The U.S. House Appropriations Committee on Tuesday approved the fiscal year 2020 Transportation, Housing and Urban Development and Related Agencies Appropriations Act. The legislation includes money for the grant program that would help fund South Shore Line capital projects, and for a safety and infrastructure program that supports rail grade crossing improvements and congestion-reduction projects.
U.S. Rep. Pete Visclosky, D-Gary, a committee member, said in a statement announcing passage that he is "committed to continuing to do everything possible to support investments in our transportation infrastructure, including efforts to improve the safety and efficiency of railroad crossings and the expansion and recapitalization of the South Shore rail line.”
The bill now goes to the full House for its consideration.
The measure includes $2.3 billion for the Federal Transit Administration's Capital Investment Grant program, which would likely contribute nearly 40 percent of the costs of the $816 million West Lake Corridor and $416 million Double Track projects, if they advance through the FTA grant process.
The $2.3 billion is $800 million more than the amount proposed by the Trump administration. The fiscal 2019 budget included $2.6 billion for the CIG program.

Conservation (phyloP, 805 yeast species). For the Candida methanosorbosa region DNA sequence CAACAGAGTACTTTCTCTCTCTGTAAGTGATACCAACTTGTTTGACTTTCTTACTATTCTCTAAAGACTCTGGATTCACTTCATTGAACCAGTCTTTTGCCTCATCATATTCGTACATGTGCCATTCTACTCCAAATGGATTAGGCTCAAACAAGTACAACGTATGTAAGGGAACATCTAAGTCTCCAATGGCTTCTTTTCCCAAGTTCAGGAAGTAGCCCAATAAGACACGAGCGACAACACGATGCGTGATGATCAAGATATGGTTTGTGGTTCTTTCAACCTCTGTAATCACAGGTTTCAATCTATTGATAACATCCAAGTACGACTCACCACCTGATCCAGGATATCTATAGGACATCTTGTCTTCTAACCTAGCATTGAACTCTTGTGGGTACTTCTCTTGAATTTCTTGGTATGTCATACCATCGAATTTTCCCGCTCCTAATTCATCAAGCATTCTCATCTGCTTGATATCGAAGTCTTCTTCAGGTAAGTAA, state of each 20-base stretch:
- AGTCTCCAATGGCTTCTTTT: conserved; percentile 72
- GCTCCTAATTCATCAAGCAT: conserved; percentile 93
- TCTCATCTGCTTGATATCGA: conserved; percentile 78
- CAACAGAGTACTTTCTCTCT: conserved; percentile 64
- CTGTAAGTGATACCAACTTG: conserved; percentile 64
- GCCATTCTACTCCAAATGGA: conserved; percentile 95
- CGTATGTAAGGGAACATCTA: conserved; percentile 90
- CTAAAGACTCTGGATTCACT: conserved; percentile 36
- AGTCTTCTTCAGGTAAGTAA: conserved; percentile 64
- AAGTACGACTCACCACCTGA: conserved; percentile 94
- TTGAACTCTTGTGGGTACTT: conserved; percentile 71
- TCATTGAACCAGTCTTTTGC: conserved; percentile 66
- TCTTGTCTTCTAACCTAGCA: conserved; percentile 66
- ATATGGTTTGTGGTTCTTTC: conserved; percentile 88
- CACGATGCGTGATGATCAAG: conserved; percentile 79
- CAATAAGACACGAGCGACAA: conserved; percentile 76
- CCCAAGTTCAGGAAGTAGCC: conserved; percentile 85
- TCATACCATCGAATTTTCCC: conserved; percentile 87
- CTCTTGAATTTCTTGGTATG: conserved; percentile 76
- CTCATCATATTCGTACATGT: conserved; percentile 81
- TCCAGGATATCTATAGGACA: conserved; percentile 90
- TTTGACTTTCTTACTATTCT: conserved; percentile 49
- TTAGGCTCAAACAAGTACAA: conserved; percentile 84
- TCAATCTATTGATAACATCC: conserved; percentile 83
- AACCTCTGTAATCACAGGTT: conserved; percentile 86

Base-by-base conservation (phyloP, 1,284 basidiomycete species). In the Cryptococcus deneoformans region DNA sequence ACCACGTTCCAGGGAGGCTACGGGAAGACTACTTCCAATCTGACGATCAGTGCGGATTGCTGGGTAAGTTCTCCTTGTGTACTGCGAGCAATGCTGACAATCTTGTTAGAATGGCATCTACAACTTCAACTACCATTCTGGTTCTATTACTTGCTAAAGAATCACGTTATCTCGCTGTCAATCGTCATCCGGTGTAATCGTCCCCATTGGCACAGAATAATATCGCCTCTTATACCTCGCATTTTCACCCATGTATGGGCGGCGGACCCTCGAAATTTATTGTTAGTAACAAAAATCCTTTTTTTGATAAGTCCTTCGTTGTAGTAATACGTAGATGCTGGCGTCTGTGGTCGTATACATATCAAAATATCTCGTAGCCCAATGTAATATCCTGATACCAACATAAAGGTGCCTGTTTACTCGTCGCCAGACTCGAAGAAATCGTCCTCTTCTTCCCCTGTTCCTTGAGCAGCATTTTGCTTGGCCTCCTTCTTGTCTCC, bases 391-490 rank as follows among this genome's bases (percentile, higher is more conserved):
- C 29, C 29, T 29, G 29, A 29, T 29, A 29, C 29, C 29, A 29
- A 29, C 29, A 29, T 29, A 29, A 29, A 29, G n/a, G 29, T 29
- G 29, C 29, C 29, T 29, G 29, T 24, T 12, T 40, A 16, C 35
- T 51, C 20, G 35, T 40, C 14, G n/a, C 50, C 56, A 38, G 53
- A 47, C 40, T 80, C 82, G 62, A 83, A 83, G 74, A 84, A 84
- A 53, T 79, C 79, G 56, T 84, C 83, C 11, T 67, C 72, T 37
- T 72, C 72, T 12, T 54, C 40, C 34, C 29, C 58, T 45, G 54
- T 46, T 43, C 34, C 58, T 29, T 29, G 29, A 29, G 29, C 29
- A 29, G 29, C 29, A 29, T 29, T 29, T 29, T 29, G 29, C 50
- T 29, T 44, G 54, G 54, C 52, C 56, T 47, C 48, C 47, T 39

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The appropriations act also includes $350 million for the Consolidated Rail Infrastructure and Safety Improvements Program, $95 million more than the fiscal 2019 funding level and $20 million more than proposed in the administration's 2020 budget request.
The program supports a variety of types of projects, including highway-grade crossing improvements and rail congestion reduction projects, topics that have become a point of focus in Northwest Indiana recently. Visclosky attended last month's meeting of the Rail Crossing Task Force operating under the auspices of the Northwestern Indiana Regional Planning Commission, and talked about the possibility of the program being of assistance to Region communities experiencing extended rail crossing blockages.
The report accompanying the legislation directs the Federal Railroad Administration to work with state and local agencies, law enforcement, railroads and others to examine the problem, collect data, identify trends, and develop recommendations to reduce the number and frequency of blocked railroad crossing occurrences.
“I am thankful that the House Appropriations Committee has taken action to recognize the perilous danger of blocked railroad crossings in communities across our nation," Visclosky said in his announcement of the committee's action."